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Cubs, Pirates trim company payrolls

CHICAGO — The Chicago Cubs and Pittsburgh Pirates are trimming payroll while they await word on the fate of the Major League Baseball season.

The Cubs are instituting pay cuts because of the coronavirus pandemic, but there will be no furloughs through the end of June. The Pirates announced Thursday they are instituting furloughs for several employees in business operations beginning on June 1.

Chicago’s cuts were based on compensation, a person with direct knowledge of the situation said.

President of baseball operations Theo Epstein and president of business operations Crane Kenney took the highest reductions.

The person, who spoke to The Associated Press on condition of anonymity because of the sensitivity of the situation, said 80% of associates are taking a pay cut of 20% or less.

Boxing eyes possible June 9 return

Boxing promoter Bob Arum said Thursday he plans to stage a card of five fights on June 9 at the MGM Grand, the first of a series of fights over the next two months at the Las Vegas hotel. A second fight card will be held two nights later, with ESPN televising both cards, kicking off twice weekly shows at the hotel in June and July.

No fans will be allowed, and Arum said fighters and everyone else will be tested at least twice during fight week for the new coronavirus. The fights are pending approval of the Nevada Athletic Commission, which meets next week to consider the events, along with two cards that the UFC plans to stage at its facility in Las Vegas.

They are also pending the reopening of the MGM and other Las Vegas hotels, something that is widely expected to happen the first week of June, though no dates for a second phase of easing virus restrictions have been announced by Nevada Gov. Steve Sisolak.

Penguins owners make big contributions

Pittsburgh Penguins owners Mario Lemieux and Ron Burkle are each contributing $100,000 to assist local health outlets dealing with the COVID-19 pandemic.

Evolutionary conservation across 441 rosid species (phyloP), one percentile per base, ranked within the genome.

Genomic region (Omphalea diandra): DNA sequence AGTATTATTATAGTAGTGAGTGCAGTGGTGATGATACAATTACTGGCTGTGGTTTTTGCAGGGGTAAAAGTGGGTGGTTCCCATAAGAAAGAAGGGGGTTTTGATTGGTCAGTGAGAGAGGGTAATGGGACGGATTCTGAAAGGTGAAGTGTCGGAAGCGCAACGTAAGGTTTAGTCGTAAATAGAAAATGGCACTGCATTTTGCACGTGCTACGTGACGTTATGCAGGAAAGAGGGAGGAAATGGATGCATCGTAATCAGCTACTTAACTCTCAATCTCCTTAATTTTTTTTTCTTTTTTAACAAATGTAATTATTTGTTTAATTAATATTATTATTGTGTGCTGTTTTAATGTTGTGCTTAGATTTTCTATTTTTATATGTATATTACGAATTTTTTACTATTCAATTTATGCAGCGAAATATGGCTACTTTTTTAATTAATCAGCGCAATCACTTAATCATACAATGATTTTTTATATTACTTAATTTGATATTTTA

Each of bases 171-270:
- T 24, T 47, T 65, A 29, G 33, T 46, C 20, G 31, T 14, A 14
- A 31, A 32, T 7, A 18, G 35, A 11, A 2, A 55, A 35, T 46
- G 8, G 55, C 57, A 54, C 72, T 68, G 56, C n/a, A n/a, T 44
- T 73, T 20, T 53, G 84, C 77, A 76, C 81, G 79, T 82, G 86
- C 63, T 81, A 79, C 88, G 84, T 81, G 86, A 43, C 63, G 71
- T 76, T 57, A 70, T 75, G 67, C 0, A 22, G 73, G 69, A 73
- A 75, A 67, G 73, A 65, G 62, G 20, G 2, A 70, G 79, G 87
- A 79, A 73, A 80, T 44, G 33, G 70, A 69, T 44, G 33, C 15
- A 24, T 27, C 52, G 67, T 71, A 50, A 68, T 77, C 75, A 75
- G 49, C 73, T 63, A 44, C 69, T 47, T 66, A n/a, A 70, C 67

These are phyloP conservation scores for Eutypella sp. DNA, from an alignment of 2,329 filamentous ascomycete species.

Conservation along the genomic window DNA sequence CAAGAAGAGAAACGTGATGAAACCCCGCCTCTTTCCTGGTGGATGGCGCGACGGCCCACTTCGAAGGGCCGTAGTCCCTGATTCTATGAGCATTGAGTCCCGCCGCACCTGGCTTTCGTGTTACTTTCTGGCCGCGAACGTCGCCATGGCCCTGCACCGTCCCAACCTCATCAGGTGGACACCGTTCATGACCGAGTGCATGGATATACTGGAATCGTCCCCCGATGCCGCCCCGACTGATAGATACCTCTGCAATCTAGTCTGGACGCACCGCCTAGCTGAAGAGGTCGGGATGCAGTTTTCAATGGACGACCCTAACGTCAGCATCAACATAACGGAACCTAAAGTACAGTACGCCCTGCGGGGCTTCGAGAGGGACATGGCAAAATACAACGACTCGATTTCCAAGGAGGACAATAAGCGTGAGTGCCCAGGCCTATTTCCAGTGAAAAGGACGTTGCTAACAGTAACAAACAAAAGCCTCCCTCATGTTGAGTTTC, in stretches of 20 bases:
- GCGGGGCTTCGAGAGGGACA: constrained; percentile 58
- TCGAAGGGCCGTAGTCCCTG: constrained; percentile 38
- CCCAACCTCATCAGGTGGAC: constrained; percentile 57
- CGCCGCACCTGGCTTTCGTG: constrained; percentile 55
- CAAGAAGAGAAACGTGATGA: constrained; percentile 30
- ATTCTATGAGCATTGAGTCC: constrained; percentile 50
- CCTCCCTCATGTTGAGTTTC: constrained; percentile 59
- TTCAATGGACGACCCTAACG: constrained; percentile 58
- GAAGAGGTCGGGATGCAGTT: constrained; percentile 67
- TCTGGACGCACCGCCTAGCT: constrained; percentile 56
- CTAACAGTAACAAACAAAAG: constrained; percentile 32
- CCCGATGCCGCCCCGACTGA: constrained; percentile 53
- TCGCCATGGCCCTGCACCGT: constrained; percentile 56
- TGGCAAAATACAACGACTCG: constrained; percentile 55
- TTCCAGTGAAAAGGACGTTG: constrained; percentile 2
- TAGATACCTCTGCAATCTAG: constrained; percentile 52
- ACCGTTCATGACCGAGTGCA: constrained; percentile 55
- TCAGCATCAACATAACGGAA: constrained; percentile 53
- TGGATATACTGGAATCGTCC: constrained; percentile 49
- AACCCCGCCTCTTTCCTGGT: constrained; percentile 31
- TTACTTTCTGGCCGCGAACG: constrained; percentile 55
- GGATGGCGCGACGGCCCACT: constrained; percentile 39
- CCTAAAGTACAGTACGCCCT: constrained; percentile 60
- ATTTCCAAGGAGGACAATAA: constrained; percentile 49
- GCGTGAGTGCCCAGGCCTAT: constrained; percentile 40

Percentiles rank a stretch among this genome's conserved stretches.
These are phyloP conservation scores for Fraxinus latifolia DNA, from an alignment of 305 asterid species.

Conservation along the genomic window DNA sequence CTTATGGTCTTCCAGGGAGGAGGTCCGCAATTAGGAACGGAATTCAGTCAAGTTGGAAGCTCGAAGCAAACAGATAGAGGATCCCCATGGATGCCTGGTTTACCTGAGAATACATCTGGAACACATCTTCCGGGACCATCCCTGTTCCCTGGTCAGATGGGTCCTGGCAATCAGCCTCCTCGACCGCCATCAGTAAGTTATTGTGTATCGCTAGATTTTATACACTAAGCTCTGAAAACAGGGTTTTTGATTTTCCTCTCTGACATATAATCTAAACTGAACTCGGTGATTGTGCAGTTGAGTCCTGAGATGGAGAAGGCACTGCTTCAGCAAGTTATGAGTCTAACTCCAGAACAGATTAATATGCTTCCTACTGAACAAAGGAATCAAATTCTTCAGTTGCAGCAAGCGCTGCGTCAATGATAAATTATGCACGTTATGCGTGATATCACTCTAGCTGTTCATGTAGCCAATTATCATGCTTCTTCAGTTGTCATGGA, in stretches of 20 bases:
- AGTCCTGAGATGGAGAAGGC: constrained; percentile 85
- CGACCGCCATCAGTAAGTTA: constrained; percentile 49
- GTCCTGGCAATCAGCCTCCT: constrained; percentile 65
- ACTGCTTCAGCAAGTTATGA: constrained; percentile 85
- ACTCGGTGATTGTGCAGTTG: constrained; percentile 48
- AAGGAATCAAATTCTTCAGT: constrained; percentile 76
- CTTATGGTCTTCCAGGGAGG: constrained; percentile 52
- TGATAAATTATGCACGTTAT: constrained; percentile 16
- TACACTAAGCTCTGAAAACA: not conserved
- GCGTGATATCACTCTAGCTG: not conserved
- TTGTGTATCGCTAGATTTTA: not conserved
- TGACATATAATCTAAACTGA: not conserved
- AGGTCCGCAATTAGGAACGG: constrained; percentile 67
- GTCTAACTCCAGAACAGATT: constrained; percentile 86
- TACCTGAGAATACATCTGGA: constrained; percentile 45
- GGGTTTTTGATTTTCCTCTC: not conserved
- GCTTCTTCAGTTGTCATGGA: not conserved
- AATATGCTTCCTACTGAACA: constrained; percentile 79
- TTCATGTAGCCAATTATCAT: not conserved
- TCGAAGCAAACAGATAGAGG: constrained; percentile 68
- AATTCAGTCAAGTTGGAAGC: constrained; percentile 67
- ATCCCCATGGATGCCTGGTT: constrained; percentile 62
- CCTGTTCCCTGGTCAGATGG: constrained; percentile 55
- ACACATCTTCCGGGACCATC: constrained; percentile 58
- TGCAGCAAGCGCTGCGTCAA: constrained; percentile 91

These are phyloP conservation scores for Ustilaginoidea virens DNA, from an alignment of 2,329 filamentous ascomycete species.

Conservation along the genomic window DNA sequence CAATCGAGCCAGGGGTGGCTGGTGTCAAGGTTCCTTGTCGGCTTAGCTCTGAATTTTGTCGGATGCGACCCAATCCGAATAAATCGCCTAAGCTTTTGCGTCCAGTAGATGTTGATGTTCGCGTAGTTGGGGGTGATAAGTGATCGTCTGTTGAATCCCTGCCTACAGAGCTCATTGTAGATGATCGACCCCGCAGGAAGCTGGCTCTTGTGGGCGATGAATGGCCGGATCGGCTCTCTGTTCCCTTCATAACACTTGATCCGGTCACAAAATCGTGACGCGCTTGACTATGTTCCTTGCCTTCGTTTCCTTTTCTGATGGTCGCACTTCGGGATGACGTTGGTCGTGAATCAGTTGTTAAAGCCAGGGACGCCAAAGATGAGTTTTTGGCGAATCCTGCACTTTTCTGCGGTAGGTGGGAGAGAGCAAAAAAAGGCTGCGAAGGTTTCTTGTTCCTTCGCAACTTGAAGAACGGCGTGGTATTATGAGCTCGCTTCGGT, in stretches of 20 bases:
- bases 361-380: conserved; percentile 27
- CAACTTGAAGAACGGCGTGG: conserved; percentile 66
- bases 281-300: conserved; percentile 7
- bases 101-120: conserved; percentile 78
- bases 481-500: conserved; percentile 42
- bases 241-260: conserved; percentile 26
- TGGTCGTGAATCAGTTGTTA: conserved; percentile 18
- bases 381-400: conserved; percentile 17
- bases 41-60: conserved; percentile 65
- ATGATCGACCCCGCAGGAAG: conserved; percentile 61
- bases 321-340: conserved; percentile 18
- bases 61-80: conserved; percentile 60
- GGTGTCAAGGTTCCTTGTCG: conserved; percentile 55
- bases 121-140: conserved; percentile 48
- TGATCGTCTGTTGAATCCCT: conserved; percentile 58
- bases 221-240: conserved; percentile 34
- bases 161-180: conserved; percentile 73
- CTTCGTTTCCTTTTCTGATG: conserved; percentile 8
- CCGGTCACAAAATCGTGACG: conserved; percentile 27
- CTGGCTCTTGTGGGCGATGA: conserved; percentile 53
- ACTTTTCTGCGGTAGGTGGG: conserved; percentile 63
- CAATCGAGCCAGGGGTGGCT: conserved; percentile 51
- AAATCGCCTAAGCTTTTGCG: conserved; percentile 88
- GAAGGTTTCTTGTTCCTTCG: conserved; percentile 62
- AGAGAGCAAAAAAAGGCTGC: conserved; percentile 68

The joint $200,000 donation will be split equally between Highmark Health and University of Pittsburgh Medical Center. The Highmark Health donation is earmarked for creating a mobile COVID-19 testing unit that will focus on under-served populations in the Pittsburgh area. The donation to UPMC will benefit the UPMC Children’s Hospital Helpers Fund, which supports families and caregivers who are impacted by COVID-19.

Syracuse’s Desko elected to Hall of Fame

SYRACUSE — Syracuse men’s lacrosse coach John Desko has been elected to the National Lacrosse Hall of Fame. A two-time national coach of the year, Desko has won five national championships since taking over in 1999. He has a record of 258-86-0 (.750) and keeps alive a school streak — all four head coaches in the history of the men’s program have been elected to the Hall of Fame. Desko joins Laurie Cox (1916–1930), Roy Simmons Sr. (1931–1970), and Roy Simmons Jr. (1971–1998).

Wahlke resigns from U.S. Soccer Federation

CHICAGO — Lydia Wahlke has resigned as chief legal officer of the U.S. Soccer Federation, two months after she was placed on administrative leave. Wahlke was put on leave after USSF president Carlos Cordeiro resigned March 12 and was replaced by former national team player Cindy Parlow Cone, who had been vice president. Parlow Cone said the USSF legal process will be reviewed.

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